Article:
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Her whip-of cricket's bone; the lash-of film ;
Her waggoner a small grey.coated gnat,
Not half so big as a round little worm,
Prick'd from the lazy finger of a maid :
Her chariot is an empty

hazel-nut,
Made by the joiner squirrel, or old grub,
Time out of mind the fairies' coach-makers.
And in this tate she gallops, night by night,
Through lovers’ brains, and then they dream of love :
On courtiers' knees, that dream on court'fies strait :
O'er lawyers' fingers, who straight dream on fees :
O'er ladies' lips, who straight on kifles dream;
Sometimes she gallops o’er a courtier's nose,
And then dreams he of smelling out a suit ;
And sometimes comes she with a tithe-pig's tail,
Tickling the parson as he lies asleep;
Then dreams he of another benefice.
Sometimes the driveth o'er a soldier's neck,
And then he dreams of cutting foreign throats,
Of breaches, ambuscadoes, Spanish blades,
Of healths five fathom deep; and then anon
Drums in his ears, at which he starts and wakes;
And being thus frighted, swears a prayer or two,
And sleeps again.

SHAKSE EARE.

CHAP. XXIV.

APOTHECARY. I do remember an apothecary,

And hereabouts he dwells, whom late I noted In tatter'd weeds, with overwhelming brows,

Culling

Culling of fimples; meagre were his looks;
Sharp Misery had worn him to the bones :
And in his needy shop a tortoise hung,
An alligator Atuff’d, and other skins
Of ill-thap'd fishes; and about his shelves
A beggarly account of empty boxes,
Green earthen pots, bladders, and musty feeds,
Remnants of packthread, and old cakes of roses,
Were thinly scatter'd to make up a shew..
Noting this penury, to myself I said,
An' if a man did need a poison now,
Whose fale is prefent death in Mantua,
Here lives a caitiff-wretch would sell it him.
Oh, this same thought did but fore-run my need!
And this fame nerdy man must sell it me-
As I remember, this should be the house.

SHAK-SPEARE.

CHAP. XXV.

ODE TO EVENING.

If aught of oaten ftop, or pastoral song,

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May hope, chafte Eve, to sooth thy modeft ear,

Like thy own folmn springs,

Thy springs, and dying gales,
O Nymph reserv'd! while now the bright-hair'd Sun
Sits on yon western tent, whose cloudy skirts

With brede ethereal wove,

O'erhang his wavy bed :
Now air is hysh’d, fave where the weak-eyed bat,
With short shrill shrieks fits by on leathern wing.

Or where the beetle winds

His small but süllen horn,
As oft he rises 'midft the twilight path,
Against the pilgrim born in heedless hum,

Now teach me, maid composid,

To breathe some softened strain,
Whose numbers stealing through thy dark’niog vale,
May not unseemly with its ftillness fait,

As musing flow, I hail

Thy genial, lov'd return !
For when thy folding star arising shews
His paly circlet, as his warning lamp

The fragrant Hours, and Elves

Who slept in Aow'rs the day, And many a Nymph who wreathes her brow with fedgen And sheds the fresh'ning dew, and lov'lier till,

The pensive Pleasures sweet

Prepare thy shadowy car,
Then lead, calm Vot'ress, where some sheety lake
Cheers the lone heath, or fome time-hallowed pile,

Or up-land fallows grey

Reflect its last cold gleam.
But when chill blat?ring winds, or driving rain,
Forbid my willing feet, be mine the hut,

That from the mountain's fide,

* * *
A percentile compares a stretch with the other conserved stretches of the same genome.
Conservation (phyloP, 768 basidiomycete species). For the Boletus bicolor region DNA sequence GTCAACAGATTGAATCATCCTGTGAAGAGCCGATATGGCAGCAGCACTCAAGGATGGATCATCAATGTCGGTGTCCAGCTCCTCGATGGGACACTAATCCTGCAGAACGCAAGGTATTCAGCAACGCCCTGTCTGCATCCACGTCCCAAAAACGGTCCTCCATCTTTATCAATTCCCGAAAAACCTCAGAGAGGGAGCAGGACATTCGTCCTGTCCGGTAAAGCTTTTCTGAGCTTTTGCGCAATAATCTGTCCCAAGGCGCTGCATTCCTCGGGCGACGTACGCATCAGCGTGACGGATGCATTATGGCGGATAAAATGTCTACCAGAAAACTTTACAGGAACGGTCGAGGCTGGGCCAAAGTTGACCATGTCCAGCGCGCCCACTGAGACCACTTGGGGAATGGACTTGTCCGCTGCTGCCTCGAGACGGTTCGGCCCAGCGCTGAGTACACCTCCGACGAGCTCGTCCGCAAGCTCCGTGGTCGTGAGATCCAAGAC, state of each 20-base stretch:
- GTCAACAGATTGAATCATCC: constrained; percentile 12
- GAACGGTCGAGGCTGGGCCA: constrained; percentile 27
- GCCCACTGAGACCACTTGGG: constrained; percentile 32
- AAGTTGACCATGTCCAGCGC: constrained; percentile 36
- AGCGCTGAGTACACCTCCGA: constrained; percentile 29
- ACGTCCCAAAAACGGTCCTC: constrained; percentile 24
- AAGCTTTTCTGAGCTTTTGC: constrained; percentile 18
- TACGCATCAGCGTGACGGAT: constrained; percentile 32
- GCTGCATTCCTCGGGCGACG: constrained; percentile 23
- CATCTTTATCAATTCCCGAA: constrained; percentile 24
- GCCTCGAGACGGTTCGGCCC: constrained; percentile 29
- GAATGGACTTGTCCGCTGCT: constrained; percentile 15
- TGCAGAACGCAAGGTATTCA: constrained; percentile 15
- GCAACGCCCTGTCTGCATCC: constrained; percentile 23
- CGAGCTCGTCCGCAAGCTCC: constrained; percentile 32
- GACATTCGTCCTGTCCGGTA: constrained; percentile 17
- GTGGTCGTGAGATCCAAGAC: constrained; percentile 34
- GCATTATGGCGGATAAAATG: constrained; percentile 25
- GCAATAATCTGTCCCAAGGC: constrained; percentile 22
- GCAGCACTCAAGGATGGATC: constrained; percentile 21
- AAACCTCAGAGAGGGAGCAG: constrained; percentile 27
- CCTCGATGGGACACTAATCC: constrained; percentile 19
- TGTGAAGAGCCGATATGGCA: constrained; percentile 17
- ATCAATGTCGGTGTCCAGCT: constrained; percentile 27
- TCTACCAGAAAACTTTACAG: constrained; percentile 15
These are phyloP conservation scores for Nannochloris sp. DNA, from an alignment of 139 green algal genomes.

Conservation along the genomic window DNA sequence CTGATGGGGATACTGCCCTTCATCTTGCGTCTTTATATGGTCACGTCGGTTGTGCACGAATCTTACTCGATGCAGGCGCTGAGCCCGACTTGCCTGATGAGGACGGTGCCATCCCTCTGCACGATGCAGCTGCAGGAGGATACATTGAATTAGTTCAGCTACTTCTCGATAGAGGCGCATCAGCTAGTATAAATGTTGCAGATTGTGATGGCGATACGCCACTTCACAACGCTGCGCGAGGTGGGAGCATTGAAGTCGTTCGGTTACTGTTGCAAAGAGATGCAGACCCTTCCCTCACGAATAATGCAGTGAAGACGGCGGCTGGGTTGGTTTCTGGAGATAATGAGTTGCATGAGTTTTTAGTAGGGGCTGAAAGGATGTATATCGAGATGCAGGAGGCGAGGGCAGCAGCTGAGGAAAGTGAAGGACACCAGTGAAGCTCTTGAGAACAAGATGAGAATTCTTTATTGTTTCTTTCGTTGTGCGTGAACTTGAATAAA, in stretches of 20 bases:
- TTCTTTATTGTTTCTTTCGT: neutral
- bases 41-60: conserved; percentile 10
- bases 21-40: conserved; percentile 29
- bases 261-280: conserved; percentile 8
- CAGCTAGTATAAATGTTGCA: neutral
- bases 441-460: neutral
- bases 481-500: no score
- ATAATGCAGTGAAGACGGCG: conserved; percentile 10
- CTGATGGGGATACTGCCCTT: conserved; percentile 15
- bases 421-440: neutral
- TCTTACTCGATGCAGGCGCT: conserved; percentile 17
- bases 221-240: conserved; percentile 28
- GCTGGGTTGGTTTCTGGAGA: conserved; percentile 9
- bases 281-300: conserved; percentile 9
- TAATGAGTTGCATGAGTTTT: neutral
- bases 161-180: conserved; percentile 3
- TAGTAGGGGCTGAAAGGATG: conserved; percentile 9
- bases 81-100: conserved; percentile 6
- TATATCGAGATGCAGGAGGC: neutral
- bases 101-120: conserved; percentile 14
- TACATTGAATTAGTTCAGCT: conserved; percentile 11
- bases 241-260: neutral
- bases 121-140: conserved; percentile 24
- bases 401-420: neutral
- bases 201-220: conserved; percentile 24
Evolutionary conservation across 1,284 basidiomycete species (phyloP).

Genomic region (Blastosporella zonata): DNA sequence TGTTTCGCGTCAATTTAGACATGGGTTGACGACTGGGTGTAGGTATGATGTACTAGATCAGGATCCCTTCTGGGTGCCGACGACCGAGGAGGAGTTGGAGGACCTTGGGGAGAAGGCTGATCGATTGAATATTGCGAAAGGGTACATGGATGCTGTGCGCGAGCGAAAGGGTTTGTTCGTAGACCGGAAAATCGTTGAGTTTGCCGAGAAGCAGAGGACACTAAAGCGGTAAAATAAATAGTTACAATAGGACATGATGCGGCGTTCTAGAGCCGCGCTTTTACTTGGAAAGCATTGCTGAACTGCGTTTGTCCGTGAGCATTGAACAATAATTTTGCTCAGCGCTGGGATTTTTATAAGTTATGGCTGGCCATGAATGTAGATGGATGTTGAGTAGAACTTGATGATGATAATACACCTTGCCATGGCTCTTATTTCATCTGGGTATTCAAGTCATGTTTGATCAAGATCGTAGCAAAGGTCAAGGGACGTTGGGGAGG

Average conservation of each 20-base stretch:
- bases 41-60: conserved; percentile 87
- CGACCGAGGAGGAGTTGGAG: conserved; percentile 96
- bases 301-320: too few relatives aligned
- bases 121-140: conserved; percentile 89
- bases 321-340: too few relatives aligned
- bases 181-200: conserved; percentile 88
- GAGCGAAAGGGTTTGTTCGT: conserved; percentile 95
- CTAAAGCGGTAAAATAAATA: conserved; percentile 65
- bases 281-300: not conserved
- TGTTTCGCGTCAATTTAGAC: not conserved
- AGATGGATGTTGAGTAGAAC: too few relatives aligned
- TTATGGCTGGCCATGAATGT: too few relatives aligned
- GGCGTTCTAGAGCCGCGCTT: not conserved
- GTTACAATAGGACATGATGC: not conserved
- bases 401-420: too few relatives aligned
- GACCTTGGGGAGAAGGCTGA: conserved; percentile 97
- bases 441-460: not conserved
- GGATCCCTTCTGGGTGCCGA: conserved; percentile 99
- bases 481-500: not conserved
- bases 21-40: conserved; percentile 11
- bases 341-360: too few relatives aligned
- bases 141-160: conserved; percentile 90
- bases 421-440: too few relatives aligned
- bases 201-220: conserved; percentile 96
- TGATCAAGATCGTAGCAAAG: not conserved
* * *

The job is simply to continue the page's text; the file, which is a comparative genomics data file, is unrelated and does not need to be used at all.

Views wilds and swelling floods,
And hamlets brown, and dim-discover'd spires,
And hears their simple bell, and marks o'er all

Thy dewy fingers draw

The gradual dusky veil.
While Spring shall pour his Show'rs, as oft he wont,
And bathe thy breathing trelies, meekelt Eve!

While Summer loves to sport

Beneath thy lingering light:
While sallow Autumn fills thy lap with leaves ;
Or Winter, yelling through the troublous air,

Affrights thy shrinking train,

And rudely rends thy robes ;
So long, fure-found beneath the fylvan fhade,
Shall Fancy, Friendship, Science, rose-lip!d Health,

Thy gentleft influence own,
And hymn thy fay'rite name!

COLLINS

CHAP. XXVI.

ODE TO SPRING.

Sweet daughter of a rough and formy fire,

WEET
Hoar Winter's blooming child : delightful spring!

Whose un shorn locks with leaves

And swelling buds are crown'd From the green illands of eternal youth, (Crown's with fresh blooms, and ever-springing fhade)

Turn, hither turn thy step,

O thou whose powerful voice
More sweet than foftest touch of Doric reed,
Or Lydian fute, can footh the madding winds,

And thro' the stormy deep

Breathe thy own tender calma Thee, best belov'd! the virgin train await, With fongs and festal rites, and joy to rove P 2

Thy

Thy blooming wilds among,
And vales and dewy lawns,

With untir'd feet; and cull thy earliest sweets
To weave fresh garlands for the glowing brow

Of him the favour’d youth
That prompts their whisper'd figh.

Unlock thy copious stores; those tender showers
That drop their sweetness on the infant buds,

And silent dews that swell
The milky ear's green stem,

And feed the flow'ring ofier's early shoots ;
And call those winds which thro' the whisp'ring boughs

With warm and pleasant breath
Salute the blowing flowers.

Now let me fit beneath the whitening thorn
And mark thy spreading tints steal o'er the dale ;

And watch with patient eye
Thy fair unfolding charms.

O Nymph, approach! while yet the temperate fun
With bashful forehead, thro' the cool moist air

Throws his young maiden beams,
And with chaste kisses woos

The earth's fair bosom ; while the streaming veil
Of lucid clouds with kind and frequent shade

Protects thy modest blooms
From his severer blaze,

Sweet

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